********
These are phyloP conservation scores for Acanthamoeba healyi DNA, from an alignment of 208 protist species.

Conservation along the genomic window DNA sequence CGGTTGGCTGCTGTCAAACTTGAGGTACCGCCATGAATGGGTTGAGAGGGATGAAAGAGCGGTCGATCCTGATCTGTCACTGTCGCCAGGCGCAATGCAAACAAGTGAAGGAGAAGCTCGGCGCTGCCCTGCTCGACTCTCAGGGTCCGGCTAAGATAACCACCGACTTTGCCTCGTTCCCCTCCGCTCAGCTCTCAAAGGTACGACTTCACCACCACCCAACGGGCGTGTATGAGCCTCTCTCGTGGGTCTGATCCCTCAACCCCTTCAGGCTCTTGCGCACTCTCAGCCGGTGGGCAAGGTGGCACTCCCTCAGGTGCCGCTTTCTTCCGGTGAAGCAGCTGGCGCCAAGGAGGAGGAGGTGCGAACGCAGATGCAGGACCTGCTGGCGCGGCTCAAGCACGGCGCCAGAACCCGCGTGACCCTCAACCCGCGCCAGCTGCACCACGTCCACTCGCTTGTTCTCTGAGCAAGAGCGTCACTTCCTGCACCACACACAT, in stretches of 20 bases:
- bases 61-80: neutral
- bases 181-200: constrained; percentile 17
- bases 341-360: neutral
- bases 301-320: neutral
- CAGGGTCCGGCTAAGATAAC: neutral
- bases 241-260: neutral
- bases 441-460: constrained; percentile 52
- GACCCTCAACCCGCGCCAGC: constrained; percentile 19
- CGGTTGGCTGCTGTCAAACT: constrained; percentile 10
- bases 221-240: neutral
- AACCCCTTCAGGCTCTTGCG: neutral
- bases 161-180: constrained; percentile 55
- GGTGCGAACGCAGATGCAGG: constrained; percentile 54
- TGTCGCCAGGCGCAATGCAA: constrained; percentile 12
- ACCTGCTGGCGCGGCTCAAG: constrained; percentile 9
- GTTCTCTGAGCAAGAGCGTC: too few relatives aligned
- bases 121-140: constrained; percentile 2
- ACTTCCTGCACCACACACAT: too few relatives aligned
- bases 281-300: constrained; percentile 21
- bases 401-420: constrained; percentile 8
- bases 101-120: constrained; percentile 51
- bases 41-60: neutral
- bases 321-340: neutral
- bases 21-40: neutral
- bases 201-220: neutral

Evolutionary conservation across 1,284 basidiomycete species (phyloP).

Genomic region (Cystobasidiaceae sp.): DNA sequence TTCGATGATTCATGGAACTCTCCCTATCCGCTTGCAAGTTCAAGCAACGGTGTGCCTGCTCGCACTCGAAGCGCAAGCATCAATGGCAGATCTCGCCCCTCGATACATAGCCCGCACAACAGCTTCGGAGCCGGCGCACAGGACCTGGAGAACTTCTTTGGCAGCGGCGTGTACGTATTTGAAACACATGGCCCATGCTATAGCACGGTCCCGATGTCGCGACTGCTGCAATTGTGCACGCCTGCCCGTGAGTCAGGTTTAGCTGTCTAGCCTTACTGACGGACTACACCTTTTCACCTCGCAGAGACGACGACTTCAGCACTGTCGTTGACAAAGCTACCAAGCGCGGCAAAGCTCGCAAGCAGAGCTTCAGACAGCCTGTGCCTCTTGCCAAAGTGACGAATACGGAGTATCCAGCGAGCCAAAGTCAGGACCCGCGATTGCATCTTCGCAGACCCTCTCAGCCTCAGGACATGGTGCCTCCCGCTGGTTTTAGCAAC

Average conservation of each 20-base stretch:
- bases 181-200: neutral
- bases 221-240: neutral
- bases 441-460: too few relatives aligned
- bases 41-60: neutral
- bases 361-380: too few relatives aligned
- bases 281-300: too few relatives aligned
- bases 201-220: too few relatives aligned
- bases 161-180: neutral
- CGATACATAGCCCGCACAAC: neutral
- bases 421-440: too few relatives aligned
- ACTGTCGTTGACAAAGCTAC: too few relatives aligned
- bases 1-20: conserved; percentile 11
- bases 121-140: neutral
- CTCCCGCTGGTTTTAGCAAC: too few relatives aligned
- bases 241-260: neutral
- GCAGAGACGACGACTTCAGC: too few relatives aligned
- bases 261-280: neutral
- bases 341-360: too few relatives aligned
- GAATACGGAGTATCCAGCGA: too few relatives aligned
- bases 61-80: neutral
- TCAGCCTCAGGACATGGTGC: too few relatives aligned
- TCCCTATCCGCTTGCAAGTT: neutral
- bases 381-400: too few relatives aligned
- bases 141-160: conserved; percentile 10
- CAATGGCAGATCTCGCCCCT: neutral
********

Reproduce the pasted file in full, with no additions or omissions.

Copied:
These are phyloP conservation scores for Acanthamoeba healyi DNA, from an alignment of 208 protist species.

Conservation along the genomic window DNA sequence CGGTTGGCTGCTGTCAAACTTGAGGTACCGCCATGAATGGGTTGAGAGGGATGAAAGAGCGGTCGATCCTGATCTGTCACTGTCGCCAGGCGCAATGCAAACAAGTGAAGGAGAAGCTCGGCGCTGCCCTGCTCGACTCTCAGGGTCCGGCTAAGATAACCACCGACTTTGCCTCGTTCCCCTCCGCTCAGCTCTCAAAGGTACGACTTCACCACCACCCAACGGGCGTGTATGAGCCTCTCTCGTGGGTCTGATCCCTCAACCCCTTCAGGCTCTTGCGCACTCTCAGCCGGTGGGCAAGGTGGCACTCCCTCAGGTGCCGCTTTCTTCCGGTGAAGCAGCTGGCGCCAAGGAGGAGGAGGTGCGAACGCAGATGCAGGACCTGCTGGCGCGGCTCAAGCACGGCGCCAGAACCCGCGTGACCCTCAACCCGCGCCAGCTGCACCACGTCCACTCGCTTGTTCTCTGAGCAAGAGCGTCACTTCCTGCACCACACACAT, in stretches of 20 bases:
- bases 61-80: neutral
- bases 181-200: constrained; percentile 17
- bases 341-360: neutral
- bases 301-320: neutral
- CAGGGTCCGGCTAAGATAAC: neutral
- bases 241-260: neutral
- bases 441-460: constrained; percentile 52
- GACCCTCAACCCGCGCCAGC: constrained; percentile 19
- CGGTTGGCTGCTGTCAAACT: constrained; percentile 10
- bases 221-240: neutral
- AACCCCTTCAGGCTCTTGCG: neutral
- bases 161-180: constrained; percentile 55
- GGTGCGAACGCAGATGCAGG: constrained; percentile 54
- TGTCGCCAGGCGCAATGCAA: constrained; percentile 12
- ACCTGCTGGCGCGGCTCAAG: constrained; percentile 9
- GTTCTCTGAGCAAGAGCGTC: too few relatives aligned
- bases 121-140: constrained; percentile 2
- ACTTCCTGCACCACACACAT: too few relatives aligned
- bases 281-300: constrained; percentile 21
- bases 401-420: constrained; percentile 8
- bases 101-120: constrained; percentile 51
- bases 41-60: neutral
- bases 321-340: neutral
- bases 21-40: neutral
- bases 201-220: neutral

Evolutionary conservation across 1,284 basidiomycete species (phyloP).

Genomic region (Cystobasidiaceae sp.): DNA sequence TTCGATGATTCATGGAACTCTCCCTATCCGCTTGCAAGTTCAAGCAACGGTGTGCCTGCTCGCACTCGAAGCGCAAGCATCAATGGCAGATCTCGCCCCTCGATACATAGCCCGCACAACAGCTTCGGAGCCGGCGCACAGGACCTGGAGAACTTCTTTGGCAGCGGCGTGTACGTATTTGAAACACATGGCCCATGCTATAGCACGGTCCCGATGTCGCGACTGCTGCAATTGTGCACGCCTGCCCGTGAGTCAGGTTTAGCTGTCTAGCCTTACTGACGGACTACACCTTTTCACCTCGCAGAGACGACGACTTCAGCACTGTCGTTGACAAAGCTACCAAGCGCGGCAAAGCTCGCAAGCAGAGCTTCAGACAGCCTGTGCCTCTTGCCAAAGTGACGAATACGGAGTATCCAGCGAGCCAAAGTCAGGACCCGCGATTGCATCTTCGCAGACCCTCTCAGCCTCAGGACATGGTGCCTCCCGCTGGTTTTAGCAAC

Average conservation of each 20-base stretch:
- bases 181-200: neutral
- bases 221-240: neutral
- bases 441-460: too few relatives aligned
- bases 41-60: neutral
- bases 361-380: too few relatives aligned
- bases 281-300: too few relatives aligned
- bases 201-220: too few relatives aligned
- bases 161-180: neutral
- CGATACATAGCCCGCACAAC: neutral
- bases 421-440: too few relatives aligned
- ACTGTCGTTGACAAAGCTAC: too few relatives aligned
- bases 1-20: conserved; percentile 11
- bases 121-140: neutral
- CTCCCGCTGGTTTTAGCAAC: too few relatives aligned
- bases 241-260: neutral
- GCAGAGACGACGACTTCAGC: too few relatives aligned
- bases 261-280: neutral
- bases 341-360: too few relatives aligned
- GAATACGGAGTATCCAGCGA: too few relatives aligned
- bases 61-80: neutral
- TCAGCCTCAGGACATGGTGC: too few relatives aligned
- TCCCTATCCGCTTGCAAGTT: neutral
- bases 381-400: too few relatives aligned
- bases 141-160: conserved; percentile 10
- CAATGGCAGATCTCGCCCCT: neutral